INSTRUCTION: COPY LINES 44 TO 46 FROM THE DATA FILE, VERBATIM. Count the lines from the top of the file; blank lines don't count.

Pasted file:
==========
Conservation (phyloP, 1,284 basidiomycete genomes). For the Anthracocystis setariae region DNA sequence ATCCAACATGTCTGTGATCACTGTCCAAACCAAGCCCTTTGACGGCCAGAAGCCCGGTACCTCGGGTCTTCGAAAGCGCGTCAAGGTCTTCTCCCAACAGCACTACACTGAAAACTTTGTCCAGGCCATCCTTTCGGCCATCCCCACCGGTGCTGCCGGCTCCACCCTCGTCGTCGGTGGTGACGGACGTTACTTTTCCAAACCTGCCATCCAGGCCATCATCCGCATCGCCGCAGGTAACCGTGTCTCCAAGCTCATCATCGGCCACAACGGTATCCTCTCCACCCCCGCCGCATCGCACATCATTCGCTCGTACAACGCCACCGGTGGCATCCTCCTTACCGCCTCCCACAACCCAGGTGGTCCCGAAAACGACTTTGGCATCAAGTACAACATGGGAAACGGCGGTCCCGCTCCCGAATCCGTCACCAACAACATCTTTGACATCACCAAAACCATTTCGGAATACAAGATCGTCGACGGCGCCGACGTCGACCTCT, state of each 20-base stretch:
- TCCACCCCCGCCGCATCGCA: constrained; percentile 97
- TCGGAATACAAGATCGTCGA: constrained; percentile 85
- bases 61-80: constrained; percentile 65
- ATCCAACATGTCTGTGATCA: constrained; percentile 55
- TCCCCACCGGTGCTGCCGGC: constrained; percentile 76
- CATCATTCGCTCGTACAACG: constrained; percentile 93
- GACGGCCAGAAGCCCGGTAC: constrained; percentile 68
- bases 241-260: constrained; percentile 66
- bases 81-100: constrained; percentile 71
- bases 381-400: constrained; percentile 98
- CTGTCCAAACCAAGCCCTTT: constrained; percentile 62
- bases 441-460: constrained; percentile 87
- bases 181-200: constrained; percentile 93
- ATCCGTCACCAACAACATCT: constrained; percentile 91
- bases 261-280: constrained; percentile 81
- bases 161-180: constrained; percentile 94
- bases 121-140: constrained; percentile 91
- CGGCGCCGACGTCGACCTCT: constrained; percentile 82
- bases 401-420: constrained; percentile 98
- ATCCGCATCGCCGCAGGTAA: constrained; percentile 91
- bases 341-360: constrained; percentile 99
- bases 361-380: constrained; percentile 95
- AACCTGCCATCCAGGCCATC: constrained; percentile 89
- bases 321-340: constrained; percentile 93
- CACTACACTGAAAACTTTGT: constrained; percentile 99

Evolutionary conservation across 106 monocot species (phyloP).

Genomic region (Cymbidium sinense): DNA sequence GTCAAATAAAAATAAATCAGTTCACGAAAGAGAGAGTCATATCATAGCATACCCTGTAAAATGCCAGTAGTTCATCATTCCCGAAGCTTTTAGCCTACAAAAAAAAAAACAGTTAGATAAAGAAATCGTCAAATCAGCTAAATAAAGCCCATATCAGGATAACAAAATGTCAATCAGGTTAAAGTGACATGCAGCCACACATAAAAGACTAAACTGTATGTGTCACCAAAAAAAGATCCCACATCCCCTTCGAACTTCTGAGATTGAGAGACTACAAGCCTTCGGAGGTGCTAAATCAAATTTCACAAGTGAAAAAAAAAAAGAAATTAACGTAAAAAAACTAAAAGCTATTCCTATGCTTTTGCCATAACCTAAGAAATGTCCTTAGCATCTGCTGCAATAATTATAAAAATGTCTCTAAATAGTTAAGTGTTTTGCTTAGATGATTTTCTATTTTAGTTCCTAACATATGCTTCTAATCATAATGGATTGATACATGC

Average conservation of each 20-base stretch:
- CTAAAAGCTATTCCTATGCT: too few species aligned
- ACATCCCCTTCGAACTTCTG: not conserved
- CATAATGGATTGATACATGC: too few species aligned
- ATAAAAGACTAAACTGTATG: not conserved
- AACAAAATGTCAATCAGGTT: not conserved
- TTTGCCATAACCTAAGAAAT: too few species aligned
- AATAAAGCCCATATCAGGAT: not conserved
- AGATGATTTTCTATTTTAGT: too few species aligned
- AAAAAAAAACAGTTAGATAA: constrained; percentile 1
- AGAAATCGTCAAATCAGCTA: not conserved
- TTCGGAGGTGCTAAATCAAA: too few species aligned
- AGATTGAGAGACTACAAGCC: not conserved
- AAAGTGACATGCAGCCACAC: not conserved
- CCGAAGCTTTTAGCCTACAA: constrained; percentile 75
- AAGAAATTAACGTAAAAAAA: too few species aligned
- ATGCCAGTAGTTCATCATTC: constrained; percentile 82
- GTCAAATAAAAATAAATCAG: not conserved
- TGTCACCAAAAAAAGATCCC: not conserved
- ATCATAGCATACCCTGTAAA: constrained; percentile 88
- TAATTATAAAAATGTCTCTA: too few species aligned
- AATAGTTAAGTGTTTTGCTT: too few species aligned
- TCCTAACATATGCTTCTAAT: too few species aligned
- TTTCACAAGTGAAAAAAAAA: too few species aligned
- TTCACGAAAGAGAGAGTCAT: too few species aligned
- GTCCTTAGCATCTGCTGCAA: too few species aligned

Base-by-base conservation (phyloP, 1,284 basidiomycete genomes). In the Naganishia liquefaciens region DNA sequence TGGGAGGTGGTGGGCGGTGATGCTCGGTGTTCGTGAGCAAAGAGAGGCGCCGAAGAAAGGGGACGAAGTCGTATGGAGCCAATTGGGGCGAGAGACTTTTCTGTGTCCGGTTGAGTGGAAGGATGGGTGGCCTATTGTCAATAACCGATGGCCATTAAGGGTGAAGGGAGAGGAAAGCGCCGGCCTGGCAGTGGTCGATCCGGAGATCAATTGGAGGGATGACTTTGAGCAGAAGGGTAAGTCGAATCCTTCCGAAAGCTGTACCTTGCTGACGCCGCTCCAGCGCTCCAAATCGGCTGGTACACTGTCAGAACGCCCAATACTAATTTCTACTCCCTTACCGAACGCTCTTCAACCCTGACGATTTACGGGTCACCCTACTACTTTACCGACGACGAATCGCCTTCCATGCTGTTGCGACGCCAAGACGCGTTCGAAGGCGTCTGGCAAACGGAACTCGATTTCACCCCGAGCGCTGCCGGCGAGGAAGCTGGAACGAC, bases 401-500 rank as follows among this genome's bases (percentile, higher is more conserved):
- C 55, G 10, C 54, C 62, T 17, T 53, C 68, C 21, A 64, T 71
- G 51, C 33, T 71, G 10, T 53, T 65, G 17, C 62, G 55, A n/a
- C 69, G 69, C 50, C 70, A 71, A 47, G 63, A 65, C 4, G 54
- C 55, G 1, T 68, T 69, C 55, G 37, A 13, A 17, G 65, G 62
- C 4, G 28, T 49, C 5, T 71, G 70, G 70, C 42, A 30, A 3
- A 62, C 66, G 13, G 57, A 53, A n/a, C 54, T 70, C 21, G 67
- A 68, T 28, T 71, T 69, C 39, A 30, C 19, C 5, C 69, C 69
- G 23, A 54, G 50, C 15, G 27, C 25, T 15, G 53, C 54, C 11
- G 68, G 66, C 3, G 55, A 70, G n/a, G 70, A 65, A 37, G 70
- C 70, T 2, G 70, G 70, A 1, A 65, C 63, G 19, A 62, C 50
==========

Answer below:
- AAGAAATTAACGTAAAAAAA: too few species aligned
- ATGCCAGTAGTTCATCATTC: constrained; percentile 82
- GTCAAATAAAAATAAATCAG: not conserved